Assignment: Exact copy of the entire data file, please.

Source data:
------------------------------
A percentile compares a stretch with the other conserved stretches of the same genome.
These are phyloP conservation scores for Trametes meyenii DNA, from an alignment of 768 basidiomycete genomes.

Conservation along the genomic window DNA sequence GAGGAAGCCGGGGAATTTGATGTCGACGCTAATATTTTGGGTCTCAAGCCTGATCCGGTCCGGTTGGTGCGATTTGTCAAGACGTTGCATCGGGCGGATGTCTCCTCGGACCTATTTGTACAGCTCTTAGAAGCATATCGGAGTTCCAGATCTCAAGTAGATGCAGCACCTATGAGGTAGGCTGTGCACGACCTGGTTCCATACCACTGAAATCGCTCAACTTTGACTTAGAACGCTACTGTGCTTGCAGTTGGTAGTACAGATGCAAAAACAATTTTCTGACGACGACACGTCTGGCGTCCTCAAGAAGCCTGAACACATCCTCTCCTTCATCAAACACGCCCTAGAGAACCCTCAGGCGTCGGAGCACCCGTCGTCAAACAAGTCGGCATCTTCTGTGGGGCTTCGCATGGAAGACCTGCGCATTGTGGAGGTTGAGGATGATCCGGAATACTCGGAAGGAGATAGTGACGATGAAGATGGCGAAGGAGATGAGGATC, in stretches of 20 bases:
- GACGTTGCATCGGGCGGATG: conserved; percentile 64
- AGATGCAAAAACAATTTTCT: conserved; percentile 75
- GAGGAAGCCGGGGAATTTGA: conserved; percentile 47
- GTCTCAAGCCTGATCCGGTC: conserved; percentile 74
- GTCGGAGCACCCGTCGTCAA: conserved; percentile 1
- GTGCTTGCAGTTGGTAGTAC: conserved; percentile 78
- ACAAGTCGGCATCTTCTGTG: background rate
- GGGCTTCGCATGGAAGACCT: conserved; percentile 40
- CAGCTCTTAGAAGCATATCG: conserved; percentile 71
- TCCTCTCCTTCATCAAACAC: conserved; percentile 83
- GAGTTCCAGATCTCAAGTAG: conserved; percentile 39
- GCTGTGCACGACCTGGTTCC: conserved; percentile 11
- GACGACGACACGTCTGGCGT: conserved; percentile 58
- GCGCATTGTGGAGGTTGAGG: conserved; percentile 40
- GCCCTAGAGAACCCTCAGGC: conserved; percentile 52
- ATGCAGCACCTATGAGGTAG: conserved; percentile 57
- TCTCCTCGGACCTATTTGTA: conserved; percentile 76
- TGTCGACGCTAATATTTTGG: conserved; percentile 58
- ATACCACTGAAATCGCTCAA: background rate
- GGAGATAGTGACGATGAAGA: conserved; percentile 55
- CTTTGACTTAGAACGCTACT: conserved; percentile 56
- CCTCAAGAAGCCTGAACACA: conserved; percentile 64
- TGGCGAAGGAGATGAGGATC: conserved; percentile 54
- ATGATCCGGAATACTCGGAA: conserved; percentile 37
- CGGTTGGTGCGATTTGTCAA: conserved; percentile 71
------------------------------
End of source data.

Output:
A percentile compares a stretch with the other conserved stretches of the same genome.
These are phyloP conservation scores for Trametes meyenii DNA, from an alignment of 768 basidiomycete genomes.

Conservation along the genomic window DNA sequence GAGGAAGCCGGGGAATTTGATGTCGACGCTAATATTTTGGGTCTCAAGCCTGATCCGGTCCGGTTGGTGCGATTTGTCAAGACGTTGCATCGGGCGGATGTCTCCTCGGACCTATTTGTACAGCTCTTAGAAGCATATCGGAGTTCCAGATCTCAAGTAGATGCAGCACCTATGAGGTAGGCTGTGCACGACCTGGTTCCATACCACTGAAATCGCTCAACTTTGACTTAGAACGCTACTGTGCTTGCAGTTGGTAGTACAGATGCAAAAACAATTTTCTGACGACGACACGTCTGGCGTCCTCAAGAAGCCTGAACACATCCTCTCCTTCATCAAACACGCCCTAGAGAACCCTCAGGCGTCGGAGCACCCGTCGTCAAACAAGTCGGCATCTTCTGTGGGGCTTCGCATGGAAGACCTGCGCATTGTGGAGGTTGAGGATGATCCGGAATACTCGGAAGGAGATAGTGACGATGAAGATGGCGAAGGAGATGAGGATC, in stretches of 20 bases:
- GACGTTGCATCGGGCGGATG: conserved; percentile 64
- AGATGCAAAAACAATTTTCT: conserved; percentile 75
- GAGGAAGCCGGGGAATTTGA: conserved; percentile 47
- GTCTCAAGCCTGATCCGGTC: conserved; percentile 74
- GTCGGAGCACCCGTCGTCAA: conserved; percentile 1
- GTGCTTGCAGTTGGTAGTAC: conserved; percentile 78
- ACAAGTCGGCATCTTCTGTG: background rate
- GGGCTTCGCATGGAAGACCT: conserved; percentile 40
- CAGCTCTTAGAAGCATATCG: conserved; percentile 71
- TCCTCTCCTTCATCAAACAC: conserved; percentile 83
- GAGTTCCAGATCTCAAGTAG: conserved; percentile 39
- GCTGTGCACGACCTGGTTCC: conserved; percentile 11
- GACGACGACACGTCTGGCGT: conserved; percentile 58
- GCGCATTGTGGAGGTTGAGG: conserved; percentile 40
- GCCCTAGAGAACCCTCAGGC: conserved; percentile 52
- ATGCAGCACCTATGAGGTAG: conserved; percentile 57
- TCTCCTCGGACCTATTTGTA: conserved; percentile 76
- TGTCGACGCTAATATTTTGG: conserved; percentile 58
- ATACCACTGAAATCGCTCAA: background rate
- GGAGATAGTGACGATGAAGA: conserved; percentile 55
- CTTTGACTTAGAACGCTACT: conserved; percentile 56
- CCTCAAGAAGCCTGAACACA: conserved; percentile 64
- TGGCGAAGGAGATGAGGATC: conserved; percentile 54
- ATGATCCGGAATACTCGGAA: conserved; percentile 37
- CGGTTGGTGCGATTTGTCAA: conserved; percentile 71